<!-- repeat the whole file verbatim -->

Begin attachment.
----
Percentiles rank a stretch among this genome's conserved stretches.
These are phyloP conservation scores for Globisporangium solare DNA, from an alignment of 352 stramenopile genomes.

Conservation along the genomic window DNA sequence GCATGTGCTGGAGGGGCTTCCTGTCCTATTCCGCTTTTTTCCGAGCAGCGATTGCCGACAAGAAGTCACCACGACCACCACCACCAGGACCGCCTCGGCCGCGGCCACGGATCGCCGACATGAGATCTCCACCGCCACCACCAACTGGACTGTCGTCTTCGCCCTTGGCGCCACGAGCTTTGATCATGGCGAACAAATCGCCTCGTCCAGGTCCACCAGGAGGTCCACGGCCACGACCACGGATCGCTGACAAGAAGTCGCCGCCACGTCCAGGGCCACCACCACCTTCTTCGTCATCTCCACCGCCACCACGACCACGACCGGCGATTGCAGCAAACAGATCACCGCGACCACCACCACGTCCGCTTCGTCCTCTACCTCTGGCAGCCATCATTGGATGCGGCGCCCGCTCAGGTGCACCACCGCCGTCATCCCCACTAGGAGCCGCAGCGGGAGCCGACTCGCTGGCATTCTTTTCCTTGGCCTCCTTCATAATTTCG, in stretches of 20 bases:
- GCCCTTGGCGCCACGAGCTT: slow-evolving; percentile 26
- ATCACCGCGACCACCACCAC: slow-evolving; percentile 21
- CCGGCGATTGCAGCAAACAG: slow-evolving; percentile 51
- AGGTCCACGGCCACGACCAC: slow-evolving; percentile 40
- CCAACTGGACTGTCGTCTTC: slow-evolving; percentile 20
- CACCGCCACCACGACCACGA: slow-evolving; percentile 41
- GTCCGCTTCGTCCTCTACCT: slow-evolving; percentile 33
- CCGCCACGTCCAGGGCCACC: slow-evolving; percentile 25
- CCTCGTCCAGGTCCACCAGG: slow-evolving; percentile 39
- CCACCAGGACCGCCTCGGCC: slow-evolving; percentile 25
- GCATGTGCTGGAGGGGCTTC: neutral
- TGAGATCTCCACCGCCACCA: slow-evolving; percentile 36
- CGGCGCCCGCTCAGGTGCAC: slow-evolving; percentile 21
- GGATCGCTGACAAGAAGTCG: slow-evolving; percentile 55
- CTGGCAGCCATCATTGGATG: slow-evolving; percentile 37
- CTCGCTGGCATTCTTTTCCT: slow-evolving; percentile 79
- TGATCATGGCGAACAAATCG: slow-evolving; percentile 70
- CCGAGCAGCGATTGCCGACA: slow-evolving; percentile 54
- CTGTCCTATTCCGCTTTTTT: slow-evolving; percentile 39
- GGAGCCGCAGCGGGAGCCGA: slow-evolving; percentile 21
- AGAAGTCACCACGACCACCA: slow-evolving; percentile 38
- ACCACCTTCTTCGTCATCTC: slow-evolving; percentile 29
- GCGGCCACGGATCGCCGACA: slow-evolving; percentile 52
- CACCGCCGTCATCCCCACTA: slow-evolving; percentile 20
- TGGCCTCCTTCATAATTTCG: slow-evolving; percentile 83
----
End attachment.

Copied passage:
Percentiles rank a stretch among this genome's conserved stretches.
These are phyloP conservation scores for Globisporangium solare DNA, from an alignment of 352 stramenopile genomes.

Conservation along the genomic window DNA sequence GCATGTGCTGGAGGGGCTTCCTGTCCTATTCCGCTTTTTTCCGAGCAGCGATTGCCGACAAGAAGTCACCACGACCACCACCACCAGGACCGCCTCGGCCGCGGCCACGGATCGCCGACATGAGATCTCCACCGCCACCACCAACTGGACTGTCGTCTTCGCCCTTGGCGCCACGAGCTTTGATCATGGCGAACAAATCGCCTCGTCCAGGTCCACCAGGAGGTCCACGGCCACGACCACGGATCGCTGACAAGAAGTCGCCGCCACGTCCAGGGCCACCACCACCTTCTTCGTCATCTCCACCGCCACCACGACCACGACCGGCGATTGCAGCAAACAGATCACCGCGACCACCACCACGTCCGCTTCGTCCTCTACCTCTGGCAGCCATCATTGGATGCGGCGCCCGCTCAGGTGCACCACCGCCGTCATCCCCACTAGGAGCCGCAGCGGGAGCCGACTCGCTGGCATTCTTTTCCTTGGCCTCCTTCATAATTTCG, in stretches of 20 bases:
- GCCCTTGGCGCCACGAGCTT: slow-evolving; percentile 26
- ATCACCGCGACCACCACCAC: slow-evolving; percentile 21
- CCGGCGATTGCAGCAAACAG: slow-evolving; percentile 51
- AGGTCCACGGCCACGACCAC: slow-evolving; percentile 40
- CCAACTGGACTGTCGTCTTC: slow-evolving; percentile 20
- CACCGCCACCACGACCACGA: slow-evolving; percentile 41
- GTCCGCTTCGTCCTCTACCT: slow-evolving; percentile 33
- CCGCCACGTCCAGGGCCACC: slow-evolving; percentile 25
- CCTCGTCCAGGTCCACCAGG: slow-evolving; percentile 39
- CCACCAGGACCGCCTCGGCC: slow-evolving; percentile 25
- GCATGTGCTGGAGGGGCTTC: neutral
- TGAGATCTCCACCGCCACCA: slow-evolving; percentile 36
- CGGCGCCCGCTCAGGTGCAC: slow-evolving; percentile 21
- GGATCGCTGACAAGAAGTCG: slow-evolving; percentile 55
- CTGGCAGCCATCATTGGATG: slow-evolving; percentile 37
- CTCGCTGGCATTCTTTTCCT: slow-evolving; percentile 79
- TGATCATGGCGAACAAATCG: slow-evolving; percentile 70
- CCGAGCAGCGATTGCCGACA: slow-evolving; percentile 54
- CTGTCCTATTCCGCTTTTTT: slow-evolving; percentile 39
- GGAGCCGCAGCGGGAGCCGA: slow-evolving; percentile 21
- AGAAGTCACCACGACCACCA: slow-evolving; percentile 38
- ACCACCTTCTTCGTCATCTC: slow-evolving; percentile 29
- GCGGCCACGGATCGCCGACA: slow-evolving; percentile 52
- CACCGCCGTCATCCCCACTA: slow-evolving; percentile 20
- TGGCCTCCTTCATAATTTCG: slow-evolving; percentile 83